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  1. ABSTRACT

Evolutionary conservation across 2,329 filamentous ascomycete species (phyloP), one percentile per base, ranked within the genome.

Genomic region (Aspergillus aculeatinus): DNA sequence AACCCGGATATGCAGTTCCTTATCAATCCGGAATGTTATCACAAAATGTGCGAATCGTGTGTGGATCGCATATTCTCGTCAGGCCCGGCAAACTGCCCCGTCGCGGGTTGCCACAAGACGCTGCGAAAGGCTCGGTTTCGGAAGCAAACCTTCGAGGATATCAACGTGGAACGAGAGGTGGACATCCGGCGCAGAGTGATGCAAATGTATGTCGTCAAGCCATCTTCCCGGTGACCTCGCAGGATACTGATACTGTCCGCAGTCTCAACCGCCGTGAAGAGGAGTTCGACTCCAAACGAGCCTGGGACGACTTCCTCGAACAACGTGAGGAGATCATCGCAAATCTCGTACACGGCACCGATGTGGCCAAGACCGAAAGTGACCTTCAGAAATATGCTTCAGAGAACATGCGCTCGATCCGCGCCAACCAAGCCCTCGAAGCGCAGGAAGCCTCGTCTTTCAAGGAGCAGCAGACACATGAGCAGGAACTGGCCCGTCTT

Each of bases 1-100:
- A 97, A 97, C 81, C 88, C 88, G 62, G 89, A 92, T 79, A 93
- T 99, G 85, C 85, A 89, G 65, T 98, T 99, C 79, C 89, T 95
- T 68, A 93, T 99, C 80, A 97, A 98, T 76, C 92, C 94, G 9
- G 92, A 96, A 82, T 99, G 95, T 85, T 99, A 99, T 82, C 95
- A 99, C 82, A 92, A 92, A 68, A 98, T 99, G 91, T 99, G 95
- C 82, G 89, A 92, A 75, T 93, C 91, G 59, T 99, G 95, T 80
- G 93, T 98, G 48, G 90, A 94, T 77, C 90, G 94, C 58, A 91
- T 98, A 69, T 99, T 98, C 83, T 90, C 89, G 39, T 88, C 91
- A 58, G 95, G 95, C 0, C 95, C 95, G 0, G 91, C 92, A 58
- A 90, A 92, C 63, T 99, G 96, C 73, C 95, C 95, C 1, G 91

The existence of cosmic superstrings may be probed by astronomical time domain surveys. When crossing the line of sight to point-like sources, strings produce a distinctive microlensing signature. We consider two avenues to hunt for a relic population of superstring loops: frequent monitoring of (1) stars in Andromeda, lensed by loops in the haloes of the Milky-Way and Andromeda and (2) supernovae at cosmological distances, lensed by loops in the intergalactic medium. We assess the potential of such experiments to detect and/or constrain strings with a range of tensions, 10−15 ≲ Gμ/c2 ≲ 10−6. The practical sensitivity is tied to cadence of observations which we explore in detail. We forecast that high-cadence monitoring of ∼105 stars on the far side of Andromeda over a year-long period will detect microlensing events if Gμ/c2 ∼ 10−13, while ∼106 stars will detect events if 10−13.5 < Gμ/c2 < 10−11.5; the upper and lower bounds of the accessible tension range continue to expand as the number of stars rises. We also analyse the ability to reject models in the absence of fluctuations. While challenging, these studies are within reach of forthcoming time-domain surveys. Supernova observations can hypothetically constrain models with 10−12 < Gμ/c2more »< 10−6 without any optimization of the survey cadence. However, the event rate forecast suggests it will be difficult to reject models of interest. As a demonstration, we use observations from the Pantheon Type Ia supernova cosmology data set to place modest constraints on the number density of cosmic superstrings in a poorly tested region of the parameter space.

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